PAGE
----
Columbia Springs serves up steady stream of wild things to study

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Columbia Springs’ mission is environmental education. One of its youngest volunteers, Ciara Downey, stuck to that mission Saturday during Family Nature Day as she regaled visitors with facts about the humble crayfish.

“One fact: They pinch. Also, he can swim backwards with his tail,” said Ciara, 7, as she held a crayfish in a small plastic box.

“Wanna see a baby sculpin?” Ciara asked, referring to a small fish.

Her mom, Annemarie Downey, said their family volunteers at Columbia Springs often and participates in salmon releases. On Saturday, they were among a cadre of volunteers who had scooped up aquatic macro invertebrates and placed them in plastic bins filled with water so people could observe them up close.

Andrew Flath, 8, was using a large pipette to suck up water and invertebrates.

“He’s interested in all these little creatures,” said his dad, Christopher Flath.

Andrew’s mom, Jennifer Flath, meanwhile, was a bit unnerved by the caddisfly larvae, which make ornate protective cases out of rocks, wood and whatever they find in the stream — in some cases making them look like a living piece of bark.

The Flath family visits the Water Resources Education Center and Columbia Springs in Vancouver often. They heard about Family Nature Day online. It’s a good place to take kids, Christopher Flath said.

“You see eagles and woodpeckers that you just don’t see in the city,” he said.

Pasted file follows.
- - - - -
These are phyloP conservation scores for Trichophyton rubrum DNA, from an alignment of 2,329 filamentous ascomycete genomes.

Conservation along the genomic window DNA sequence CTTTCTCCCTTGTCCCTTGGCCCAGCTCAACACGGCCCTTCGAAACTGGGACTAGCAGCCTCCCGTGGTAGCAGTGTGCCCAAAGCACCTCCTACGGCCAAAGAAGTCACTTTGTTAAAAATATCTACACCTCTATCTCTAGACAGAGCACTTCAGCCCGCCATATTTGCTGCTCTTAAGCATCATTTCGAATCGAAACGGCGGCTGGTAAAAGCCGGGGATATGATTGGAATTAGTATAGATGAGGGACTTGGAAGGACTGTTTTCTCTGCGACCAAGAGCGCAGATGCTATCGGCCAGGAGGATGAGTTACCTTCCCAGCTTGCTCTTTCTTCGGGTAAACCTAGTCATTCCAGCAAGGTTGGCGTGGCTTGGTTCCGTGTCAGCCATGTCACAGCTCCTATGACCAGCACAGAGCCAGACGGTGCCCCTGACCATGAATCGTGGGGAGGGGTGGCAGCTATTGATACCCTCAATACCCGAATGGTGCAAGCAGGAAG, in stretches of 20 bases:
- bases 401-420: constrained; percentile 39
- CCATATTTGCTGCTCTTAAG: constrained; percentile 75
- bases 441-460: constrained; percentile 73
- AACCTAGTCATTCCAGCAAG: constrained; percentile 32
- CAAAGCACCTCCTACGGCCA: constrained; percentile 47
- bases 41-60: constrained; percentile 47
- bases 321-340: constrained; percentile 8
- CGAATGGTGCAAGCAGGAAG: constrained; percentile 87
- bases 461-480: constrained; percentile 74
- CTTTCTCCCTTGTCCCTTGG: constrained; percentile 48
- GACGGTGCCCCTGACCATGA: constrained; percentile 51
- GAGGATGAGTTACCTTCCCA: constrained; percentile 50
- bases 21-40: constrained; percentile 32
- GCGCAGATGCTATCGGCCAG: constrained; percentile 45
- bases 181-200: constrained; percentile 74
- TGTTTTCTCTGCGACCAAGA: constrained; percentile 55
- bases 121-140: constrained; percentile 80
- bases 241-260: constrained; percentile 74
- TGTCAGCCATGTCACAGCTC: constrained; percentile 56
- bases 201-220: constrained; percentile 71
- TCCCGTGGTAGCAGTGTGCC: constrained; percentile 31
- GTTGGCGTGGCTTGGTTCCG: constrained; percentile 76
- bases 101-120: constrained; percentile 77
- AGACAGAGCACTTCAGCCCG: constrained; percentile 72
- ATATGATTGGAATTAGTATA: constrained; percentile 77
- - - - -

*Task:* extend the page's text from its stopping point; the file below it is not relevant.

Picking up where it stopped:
Playing in the stream was one of many activities visitors could participate in during the first Family Nature Day of the season at Columbia Springs off Evergreen Highway. The event will be held on the last Saturday of every month through October.

“It’s kind of an excuse to go outside and learn something,” said Kayla Dansereau, event and communications coordinator with the nonprofit.

Drop-in activities are intentionally spread out throughout the property, which has 2 miles of trails, so visitors naturally interacted with nature.

“Hopefully the people can come back and enjoy different things each time,” said volunteer Cliff Anderson. On Saturday, he was teaching passersby about using a fish’s scales to tell how old it is.

At the observation deck in front of Biddle Lake, Melissa Arnold was telling people about the swallows, crows, dabbling ducks and a resident great blue heron named Hank found there.

“We’ve got an extremely dense pocket of wildlife here because of our water,” she said.

Throughout the property, people were hiking, taking part in scavenger hunts and observing fish at the on-site hatchery. Dansereau said the monthly event is geared toward families with children of all ages.

If You Go

• What: Family Nature Days feature a variety of outdoor activities and games.

When: 10 a.m. to 2 p.m. the last Saturday of each month through October.

Where: Columbia Springs, 12208 S.E. Evergreen Highway.

• More information: Call 360-882-0936 or visit ColumbiaSprings.org.



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